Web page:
1960s: Survival-driven phase
As Singapore went through decolonisation, it quickly expanded the education programme. Primary and secondary schools were built, and enrolment in secondary schools almost doubled from 1965 to 1970.
The basic curriculum was developed and the Primary School Leaving Examination (PSLE) was started.
1970s: Efficiency-driven phase
The 6-4-2 education system (six years of primary, four years of secondary and two years of pre-university education) was developed.
All schools followed a common curriculum, and students took three common exams: the PSLE, and O and A levels.
But failure rates were high then. In 1976, 41 per cent of PSLE candidates and 40 per cent of O-level candidates failed their exams.
In 1978, a study team found that high attrition rate, low literacy levels and ineffective bilingualism were the main problems facing the education system. A report by the team pointed to the rigid education system as the main reason behind these problems.
1980s: Ability-driven phase
The report's recommendations formed the basis of the New Education System, implemented in 1980. Students were put into streams when they joined Primary 4, and again in secondary school.
The Special Assistance Plan was implemented in nine secondary schools, while the Gifted Education Programme started in 1984.
In 1987, a major policy change took place. Schools were given greater autonomy with the establishment of independent schools. Teachers were given more flexibility to respond to students with varying ability.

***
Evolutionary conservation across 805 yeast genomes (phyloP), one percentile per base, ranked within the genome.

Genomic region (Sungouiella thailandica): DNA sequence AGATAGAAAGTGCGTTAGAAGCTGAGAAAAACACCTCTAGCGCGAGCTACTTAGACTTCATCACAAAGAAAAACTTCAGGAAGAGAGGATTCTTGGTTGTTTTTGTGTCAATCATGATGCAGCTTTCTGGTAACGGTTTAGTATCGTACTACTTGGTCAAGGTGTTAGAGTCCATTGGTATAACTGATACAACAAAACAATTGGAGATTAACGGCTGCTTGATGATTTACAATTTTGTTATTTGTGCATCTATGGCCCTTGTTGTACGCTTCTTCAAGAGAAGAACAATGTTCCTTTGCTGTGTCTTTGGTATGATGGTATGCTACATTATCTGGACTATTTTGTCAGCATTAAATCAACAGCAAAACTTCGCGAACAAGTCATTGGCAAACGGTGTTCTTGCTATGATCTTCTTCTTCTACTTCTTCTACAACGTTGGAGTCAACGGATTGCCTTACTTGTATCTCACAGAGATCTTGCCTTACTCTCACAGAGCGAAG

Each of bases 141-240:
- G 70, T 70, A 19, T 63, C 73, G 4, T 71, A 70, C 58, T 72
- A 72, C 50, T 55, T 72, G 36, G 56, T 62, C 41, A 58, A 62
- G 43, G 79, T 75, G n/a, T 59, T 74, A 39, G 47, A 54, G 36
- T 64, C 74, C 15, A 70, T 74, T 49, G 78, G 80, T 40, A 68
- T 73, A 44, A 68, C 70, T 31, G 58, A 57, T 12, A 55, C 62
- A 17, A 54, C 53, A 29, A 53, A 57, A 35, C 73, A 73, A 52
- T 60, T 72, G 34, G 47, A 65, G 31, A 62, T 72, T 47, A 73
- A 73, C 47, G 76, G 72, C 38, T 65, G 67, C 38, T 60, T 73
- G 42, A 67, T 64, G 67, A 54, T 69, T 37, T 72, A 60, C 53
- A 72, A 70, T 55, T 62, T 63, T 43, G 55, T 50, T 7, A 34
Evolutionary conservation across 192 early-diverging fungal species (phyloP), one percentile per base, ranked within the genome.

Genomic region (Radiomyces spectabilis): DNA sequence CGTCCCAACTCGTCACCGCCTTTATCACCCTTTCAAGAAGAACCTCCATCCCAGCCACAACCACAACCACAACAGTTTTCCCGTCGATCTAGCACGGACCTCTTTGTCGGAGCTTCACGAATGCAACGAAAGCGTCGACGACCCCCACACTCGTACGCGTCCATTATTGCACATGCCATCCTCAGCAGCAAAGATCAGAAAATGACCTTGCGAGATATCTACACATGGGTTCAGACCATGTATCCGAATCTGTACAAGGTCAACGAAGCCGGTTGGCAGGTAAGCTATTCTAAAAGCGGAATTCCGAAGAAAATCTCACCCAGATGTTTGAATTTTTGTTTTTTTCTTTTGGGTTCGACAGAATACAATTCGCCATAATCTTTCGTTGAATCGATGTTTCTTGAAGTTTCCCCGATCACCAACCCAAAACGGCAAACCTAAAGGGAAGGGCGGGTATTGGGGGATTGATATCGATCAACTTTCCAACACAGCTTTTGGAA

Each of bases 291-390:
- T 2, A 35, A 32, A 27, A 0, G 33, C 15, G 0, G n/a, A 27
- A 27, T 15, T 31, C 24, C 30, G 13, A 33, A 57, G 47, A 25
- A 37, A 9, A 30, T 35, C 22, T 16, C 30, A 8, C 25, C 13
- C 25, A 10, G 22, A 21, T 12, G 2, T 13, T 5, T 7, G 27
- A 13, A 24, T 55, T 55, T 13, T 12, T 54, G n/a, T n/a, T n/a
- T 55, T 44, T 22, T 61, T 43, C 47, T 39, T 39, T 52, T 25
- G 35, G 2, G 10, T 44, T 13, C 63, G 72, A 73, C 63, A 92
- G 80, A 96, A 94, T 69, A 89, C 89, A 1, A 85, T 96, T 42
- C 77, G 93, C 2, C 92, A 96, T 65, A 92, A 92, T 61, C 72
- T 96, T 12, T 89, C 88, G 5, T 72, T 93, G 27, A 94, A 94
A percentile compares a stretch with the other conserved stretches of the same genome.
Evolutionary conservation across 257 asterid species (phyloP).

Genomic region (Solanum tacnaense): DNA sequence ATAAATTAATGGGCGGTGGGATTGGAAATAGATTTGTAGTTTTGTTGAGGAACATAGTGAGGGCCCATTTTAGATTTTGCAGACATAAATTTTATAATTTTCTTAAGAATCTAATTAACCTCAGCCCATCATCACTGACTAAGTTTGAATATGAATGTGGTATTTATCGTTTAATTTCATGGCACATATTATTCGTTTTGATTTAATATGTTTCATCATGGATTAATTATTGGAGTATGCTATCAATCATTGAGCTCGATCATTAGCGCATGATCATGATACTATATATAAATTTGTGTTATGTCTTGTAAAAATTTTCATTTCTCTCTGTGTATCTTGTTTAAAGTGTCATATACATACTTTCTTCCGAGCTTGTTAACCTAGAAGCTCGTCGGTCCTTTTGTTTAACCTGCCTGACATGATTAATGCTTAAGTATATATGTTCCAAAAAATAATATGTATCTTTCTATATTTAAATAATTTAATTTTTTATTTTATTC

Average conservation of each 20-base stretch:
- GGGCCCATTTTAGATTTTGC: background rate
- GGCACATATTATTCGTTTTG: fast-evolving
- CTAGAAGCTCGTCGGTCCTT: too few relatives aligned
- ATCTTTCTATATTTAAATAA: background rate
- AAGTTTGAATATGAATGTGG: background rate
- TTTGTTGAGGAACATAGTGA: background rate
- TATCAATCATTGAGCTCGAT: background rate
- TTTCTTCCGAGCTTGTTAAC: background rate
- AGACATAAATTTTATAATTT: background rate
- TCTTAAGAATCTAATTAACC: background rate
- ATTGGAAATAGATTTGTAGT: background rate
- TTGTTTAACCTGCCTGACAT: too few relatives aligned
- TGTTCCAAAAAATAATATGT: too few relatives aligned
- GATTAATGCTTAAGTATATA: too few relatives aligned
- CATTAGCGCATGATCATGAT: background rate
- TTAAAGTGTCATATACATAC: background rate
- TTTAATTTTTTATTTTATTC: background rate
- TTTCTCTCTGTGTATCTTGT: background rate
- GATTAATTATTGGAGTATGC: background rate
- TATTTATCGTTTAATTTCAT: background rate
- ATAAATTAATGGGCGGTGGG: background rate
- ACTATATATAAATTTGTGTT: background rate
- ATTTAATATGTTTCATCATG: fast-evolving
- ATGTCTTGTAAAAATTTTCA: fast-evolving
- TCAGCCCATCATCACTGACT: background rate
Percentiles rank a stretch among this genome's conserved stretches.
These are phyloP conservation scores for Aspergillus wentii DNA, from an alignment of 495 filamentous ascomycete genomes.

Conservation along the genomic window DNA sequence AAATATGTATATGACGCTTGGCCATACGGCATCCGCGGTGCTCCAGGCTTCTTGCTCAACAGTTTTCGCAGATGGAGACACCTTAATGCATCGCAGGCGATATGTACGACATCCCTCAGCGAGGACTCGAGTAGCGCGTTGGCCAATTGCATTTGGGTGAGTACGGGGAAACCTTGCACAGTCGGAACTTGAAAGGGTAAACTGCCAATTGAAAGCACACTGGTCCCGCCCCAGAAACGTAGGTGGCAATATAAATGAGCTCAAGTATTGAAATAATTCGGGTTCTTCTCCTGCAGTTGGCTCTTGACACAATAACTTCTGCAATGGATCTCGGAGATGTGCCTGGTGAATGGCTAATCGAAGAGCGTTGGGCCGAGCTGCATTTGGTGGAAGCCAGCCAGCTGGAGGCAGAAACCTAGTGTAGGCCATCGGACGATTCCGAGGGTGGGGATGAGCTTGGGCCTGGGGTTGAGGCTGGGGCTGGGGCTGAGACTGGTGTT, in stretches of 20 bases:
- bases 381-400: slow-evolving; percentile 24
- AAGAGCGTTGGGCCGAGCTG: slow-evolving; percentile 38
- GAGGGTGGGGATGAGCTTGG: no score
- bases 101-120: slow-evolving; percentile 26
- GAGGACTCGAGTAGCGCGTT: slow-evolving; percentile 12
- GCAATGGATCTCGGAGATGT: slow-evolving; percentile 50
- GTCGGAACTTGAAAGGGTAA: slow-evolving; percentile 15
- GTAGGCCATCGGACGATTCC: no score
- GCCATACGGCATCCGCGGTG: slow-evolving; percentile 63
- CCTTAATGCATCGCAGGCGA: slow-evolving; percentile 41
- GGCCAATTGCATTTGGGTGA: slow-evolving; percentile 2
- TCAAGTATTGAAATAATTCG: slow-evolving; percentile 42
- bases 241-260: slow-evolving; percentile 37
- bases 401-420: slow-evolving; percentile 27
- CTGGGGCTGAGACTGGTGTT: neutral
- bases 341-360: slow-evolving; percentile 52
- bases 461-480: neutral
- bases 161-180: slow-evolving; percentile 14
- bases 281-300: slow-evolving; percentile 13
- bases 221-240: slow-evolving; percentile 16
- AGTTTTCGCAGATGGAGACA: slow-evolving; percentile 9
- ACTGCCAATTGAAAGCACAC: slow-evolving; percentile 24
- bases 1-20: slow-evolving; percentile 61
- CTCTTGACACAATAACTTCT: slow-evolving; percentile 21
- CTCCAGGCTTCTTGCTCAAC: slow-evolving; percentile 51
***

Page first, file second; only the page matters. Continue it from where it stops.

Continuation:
By 1987, English was taught as a first language in Singapore schools.
1990s: Thinking Schools, Learning Nation
There was a push to develop innovation and technology use in schools during this period, with the launch of a masterplan for IT in education in 1997.
A new vision - Thinking Schools, Learning Nation - was launched that same year.
It aimed to do away with the Education Ministry's (MOE's) top-down approach by grouping schools in clusters and encouraging them to share best practices and ideas, as well as nurture creative thinking and lifelong learning.
Curriculum content was cut by 30 per cent across the board and every teacher received at least 100 hours of training a year by 2000.
2000s: Teach Less, Learn More
Greater flexibility was introduced, and the vision of Teach Less, Learn More launched in 2004.
It called for educators to teach better, engage students and prepare them for life, instead of teaching for examinations.
That same year, the EM1 and EM2 streams were merged. The EM3 stream for academically weaker students was scrapped in 2008. The Integrated Programme and Direct School Admissions Scheme were introduced.
Polytechnics could select students with special talents and achievements. During this decade, specialist schools such as the Singapore Sports School and the School of the Arts were opened.
2010 and beyond: Every School A Good School
In 2012, then education minister Heng Swee Keat announced the vision of Every School A Good School, as the ministry sought to quell anxieties among parents about whether students are in "branded schools" or "neighbourhood schools".
MOE also scrapped the banding of secondary schools, and stopped releasing information on top scorers for national exams.
PSLE received a major overhaul this year, with the T-score to be replaced by scoring bands in 2021.